count vb (late 14c) “to enumerate, assign numerals to successively and in order; repeat the numerals in order”; also “to reckon among, include,” from Old French conter “to count, add up,” also “tell a story”
Growing up in the city of Yonkers, New York, on the edge of the Bronx, I learned to count. I counted cars, traffic lights, lines in the pavement, the number of steps to school, the amount of change in my pocket. I would count repetitively. I lived in a spacious apartment on Lawrence Street with my family, whose numbers had decreased by one when my older brother, Tommy, died but would soon return to the previous number, five, because my mother was pregnant.
As I grew older, I found it useful to count by tens, so that I would not lose count. I counted everything the city presented to me, from birds on a wire to cars unloading from the car carrier at the Buick dealership. I counted the number of seconds it took to lace my shoes; to button my shirt; to go from my bedroom to the kitchen, kiss my mother, and walk down the steps of the apartment building. I counted because I had told myself that if the count was right, my mother would be spared. My father would not die. My older sister, Jeanne, would make it to high school. But only if I kept the count.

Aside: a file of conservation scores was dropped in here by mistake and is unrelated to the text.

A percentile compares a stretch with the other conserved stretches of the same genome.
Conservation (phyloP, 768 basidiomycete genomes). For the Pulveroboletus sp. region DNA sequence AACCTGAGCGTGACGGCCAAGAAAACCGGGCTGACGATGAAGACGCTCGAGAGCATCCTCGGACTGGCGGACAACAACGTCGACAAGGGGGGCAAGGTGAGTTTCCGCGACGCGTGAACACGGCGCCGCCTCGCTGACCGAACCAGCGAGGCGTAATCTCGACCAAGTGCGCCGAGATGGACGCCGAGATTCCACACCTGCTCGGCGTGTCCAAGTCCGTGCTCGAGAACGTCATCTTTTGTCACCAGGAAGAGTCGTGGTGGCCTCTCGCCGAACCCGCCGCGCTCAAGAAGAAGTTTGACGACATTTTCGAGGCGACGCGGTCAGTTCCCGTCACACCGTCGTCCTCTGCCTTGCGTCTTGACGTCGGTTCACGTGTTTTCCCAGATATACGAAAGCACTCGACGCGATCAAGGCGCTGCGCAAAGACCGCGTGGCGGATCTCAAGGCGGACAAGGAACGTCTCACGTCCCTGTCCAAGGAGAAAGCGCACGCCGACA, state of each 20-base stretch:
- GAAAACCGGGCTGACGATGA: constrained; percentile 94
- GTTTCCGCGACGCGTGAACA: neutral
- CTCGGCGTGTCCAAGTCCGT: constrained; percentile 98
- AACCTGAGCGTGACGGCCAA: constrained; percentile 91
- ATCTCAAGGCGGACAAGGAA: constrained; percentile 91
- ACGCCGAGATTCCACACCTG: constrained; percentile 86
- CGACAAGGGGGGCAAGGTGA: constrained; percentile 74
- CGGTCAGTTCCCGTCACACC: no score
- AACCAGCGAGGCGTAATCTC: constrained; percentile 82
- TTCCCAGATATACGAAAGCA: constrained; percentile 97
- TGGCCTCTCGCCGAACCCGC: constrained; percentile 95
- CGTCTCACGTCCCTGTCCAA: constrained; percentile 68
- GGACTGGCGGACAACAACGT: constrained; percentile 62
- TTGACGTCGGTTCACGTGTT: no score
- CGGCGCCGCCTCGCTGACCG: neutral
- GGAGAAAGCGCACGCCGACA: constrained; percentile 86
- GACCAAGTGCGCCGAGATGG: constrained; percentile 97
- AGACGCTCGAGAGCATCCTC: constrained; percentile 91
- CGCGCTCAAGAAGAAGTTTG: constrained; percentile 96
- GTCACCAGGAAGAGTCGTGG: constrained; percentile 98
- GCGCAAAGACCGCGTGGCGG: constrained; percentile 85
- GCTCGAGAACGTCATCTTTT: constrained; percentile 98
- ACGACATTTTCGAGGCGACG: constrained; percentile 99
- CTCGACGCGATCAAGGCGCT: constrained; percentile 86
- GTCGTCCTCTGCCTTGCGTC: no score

Fourteen steps down from our third-story apartment to the landing. Fourteen more steps to the lobby. Twelve more to the door, then two steps down to street level.
I developed a fondness for baseball. The Yankees were my team. Baseball is a sport of counting: Runs and hits. Balls and strikes. The constant question “What’s the count?”
As a boy in Sunday school I learned the Old Testament story of the Passover — how the Jews put blood on the doorways of their houses so that the angel of death would pass by, sparing the oldest boy child. I did not question this arrangement. It made perfect sense. I had Jewish friends. I did not want to lose them. I had lost an older brother. His death had made no sense and was not discussed in my house. The Passover story was a terrible one for a child to hear, but I recognized the logic: if you got something right, death would pass you over. I was not surprised to learn that the fourth book of the Torah was the book of Numbers.